Your guide to growing: top springtime garden tips

Get your garden growing without breaking the bank!

Shaking off the frost of winter and stepping into spring is always a happy moment. But for home gardeners it’s especially exciting, as the natural world bursts back to life. The warmer days and longer evenings mean there’s ample opportunity to get stuck in and set your garden up for a great growing season ahead. Whatever your garden goals, here’s some handy tips to help you get growing!

How to get your garden ready for spring?

1. Check your supplies

Before you begin, take a look at your tools, equipment and supplies and see what condition they’re all in. There’s nothing worse than starting a project before realising you’re missing key items!

Your tools may need some TLC before you get going properly, or some may need replacing. Trowels and forks can be washed with a mild soap and warm water, while larger pieces of equipment like rakes and shovels can be hosed down. You can use a wire brush and a damp cloth to clean wooden handles, then treat the clean, dry handles with mineral oil to keep them in good nick.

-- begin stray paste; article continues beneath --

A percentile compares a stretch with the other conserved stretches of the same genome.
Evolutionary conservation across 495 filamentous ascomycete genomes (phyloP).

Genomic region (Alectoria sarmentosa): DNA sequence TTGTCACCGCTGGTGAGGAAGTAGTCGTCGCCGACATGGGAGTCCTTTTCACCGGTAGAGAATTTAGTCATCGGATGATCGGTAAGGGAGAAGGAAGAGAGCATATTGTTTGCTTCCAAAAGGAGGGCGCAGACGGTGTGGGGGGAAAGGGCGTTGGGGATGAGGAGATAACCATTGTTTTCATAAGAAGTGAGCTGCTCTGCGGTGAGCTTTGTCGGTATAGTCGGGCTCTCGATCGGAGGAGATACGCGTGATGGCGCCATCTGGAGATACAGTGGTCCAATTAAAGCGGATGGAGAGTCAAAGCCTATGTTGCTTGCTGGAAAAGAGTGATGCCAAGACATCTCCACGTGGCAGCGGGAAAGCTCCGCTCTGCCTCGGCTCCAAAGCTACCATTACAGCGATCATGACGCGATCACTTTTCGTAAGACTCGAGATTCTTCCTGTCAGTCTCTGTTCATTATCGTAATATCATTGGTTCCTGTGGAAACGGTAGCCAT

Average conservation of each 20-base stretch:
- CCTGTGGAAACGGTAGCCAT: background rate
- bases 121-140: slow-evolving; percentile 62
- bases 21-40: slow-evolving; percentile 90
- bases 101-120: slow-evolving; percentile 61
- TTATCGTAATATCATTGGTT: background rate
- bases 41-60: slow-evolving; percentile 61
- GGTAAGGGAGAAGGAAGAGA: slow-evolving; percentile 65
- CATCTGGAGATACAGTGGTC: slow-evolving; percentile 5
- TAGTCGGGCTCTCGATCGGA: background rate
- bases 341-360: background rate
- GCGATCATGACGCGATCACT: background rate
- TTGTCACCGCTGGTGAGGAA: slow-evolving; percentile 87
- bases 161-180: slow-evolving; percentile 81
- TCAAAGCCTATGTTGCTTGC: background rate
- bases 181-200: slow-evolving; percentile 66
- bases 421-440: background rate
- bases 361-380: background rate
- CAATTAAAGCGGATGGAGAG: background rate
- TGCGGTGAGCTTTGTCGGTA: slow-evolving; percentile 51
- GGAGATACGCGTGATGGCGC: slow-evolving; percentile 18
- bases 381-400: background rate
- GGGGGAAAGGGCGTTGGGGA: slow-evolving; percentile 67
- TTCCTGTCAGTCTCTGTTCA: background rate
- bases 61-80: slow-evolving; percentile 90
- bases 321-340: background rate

Take an inventory of your seeds, bulbs and other supplies. Many will last a couple of years, but the germination rate of seeds declines does decline as they get older. But by organising your stash, you’ll have a clear picture of what you do and don’t need to purchase.  

2. Weeding and mulching

It’s important to prepare your soil before you start planting again in Spring. If you spot any weeds that have sprung up, pull these before they become a nuisance. You can also mulch the borders of your flower beds with compost to help suppress weeds and trap moisture within the soil.

3. Start planting

Once the soil gets warm enough, you can start planting. Now’s a great time to start growing your own. Potatoes and onions work well, as does hardy vegetables like peas, beetroot and lettuce.